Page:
Mindy Kaling wants to be more personal. In the introduction to her latest book, Why Not Me?, the writer and actor explains that "If my childhood, teens and twenties were about wanting people to like me, now I want people to know me."
On Saturday night, in conversation with author Michael Lewis at City Arts & Lectures in San Francisco, that openness was on full display to a sold-out house. Kaling spoke of her desire to have kids, ribbed Lewis on his defense of Woody Allen and even fielded a question about writers' inside jokes from surprise guest B.J. Novak. Along the way, Kaling dispensed smart, self-aware anecdotes and advice. Here's a quick sample.
On advice for aspiring actors:
"Here's the thing -- this is for young women, and it seems like there's a lot of young women here -- you can't expect encouragement. You might be lucky, and have nice parents – I was born very lucky, and I had that – but you can't expect it at all. The encouragement you have to find is within you, in that little fire that everyone's always trying to put out. And you're like, 'Ah, no, it's still there. I still wanna do it, and I'm gonna do it.' So getting used to people encouraging you? You can't get hooked on that, because it will not come until much, much later, after you've proved it yourself. That seems like a bummer thing to say, but it's true. I mean, when you're a chubby Indian kid with a haircut that's like a boy's, sitting in the classroom, and you say you want to be a leading lady in your own plays, any reasonable person would be like, 'Eehhh... I'd revise your ambitions.'"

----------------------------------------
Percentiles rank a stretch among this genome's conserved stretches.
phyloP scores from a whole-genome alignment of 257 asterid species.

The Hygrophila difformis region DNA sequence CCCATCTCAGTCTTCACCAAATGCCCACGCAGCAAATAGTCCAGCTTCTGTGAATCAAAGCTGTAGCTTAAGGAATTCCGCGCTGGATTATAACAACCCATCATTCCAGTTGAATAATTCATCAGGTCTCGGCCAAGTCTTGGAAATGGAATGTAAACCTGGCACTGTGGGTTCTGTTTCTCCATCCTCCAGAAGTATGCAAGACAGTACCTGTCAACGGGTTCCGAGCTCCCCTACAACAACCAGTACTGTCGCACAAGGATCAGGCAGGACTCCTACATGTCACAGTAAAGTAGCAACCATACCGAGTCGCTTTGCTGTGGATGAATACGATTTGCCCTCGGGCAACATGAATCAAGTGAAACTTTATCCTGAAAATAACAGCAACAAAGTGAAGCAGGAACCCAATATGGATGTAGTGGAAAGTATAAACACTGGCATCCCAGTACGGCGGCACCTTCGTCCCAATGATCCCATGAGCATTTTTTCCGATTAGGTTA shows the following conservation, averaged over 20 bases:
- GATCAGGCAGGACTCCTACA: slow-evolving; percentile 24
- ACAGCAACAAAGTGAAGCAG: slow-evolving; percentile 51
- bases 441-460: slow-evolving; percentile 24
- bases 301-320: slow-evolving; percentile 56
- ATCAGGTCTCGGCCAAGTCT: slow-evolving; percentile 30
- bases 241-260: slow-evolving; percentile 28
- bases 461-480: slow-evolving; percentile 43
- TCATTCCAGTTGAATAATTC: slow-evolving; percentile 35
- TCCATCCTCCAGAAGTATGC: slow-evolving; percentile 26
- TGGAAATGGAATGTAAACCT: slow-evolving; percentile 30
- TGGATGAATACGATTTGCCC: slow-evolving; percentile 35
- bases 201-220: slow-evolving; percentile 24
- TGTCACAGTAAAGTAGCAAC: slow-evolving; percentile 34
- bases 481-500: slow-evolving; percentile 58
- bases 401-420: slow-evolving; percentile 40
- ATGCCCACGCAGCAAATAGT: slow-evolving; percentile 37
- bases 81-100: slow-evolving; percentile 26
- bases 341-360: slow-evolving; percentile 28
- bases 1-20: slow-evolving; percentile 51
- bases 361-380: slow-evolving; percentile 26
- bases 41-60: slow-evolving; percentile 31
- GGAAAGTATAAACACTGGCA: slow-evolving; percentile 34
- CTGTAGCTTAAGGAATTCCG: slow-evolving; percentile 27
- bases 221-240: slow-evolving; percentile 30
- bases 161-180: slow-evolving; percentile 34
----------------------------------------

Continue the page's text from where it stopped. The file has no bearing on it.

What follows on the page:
On the impetus to write, and the obligation to be funny: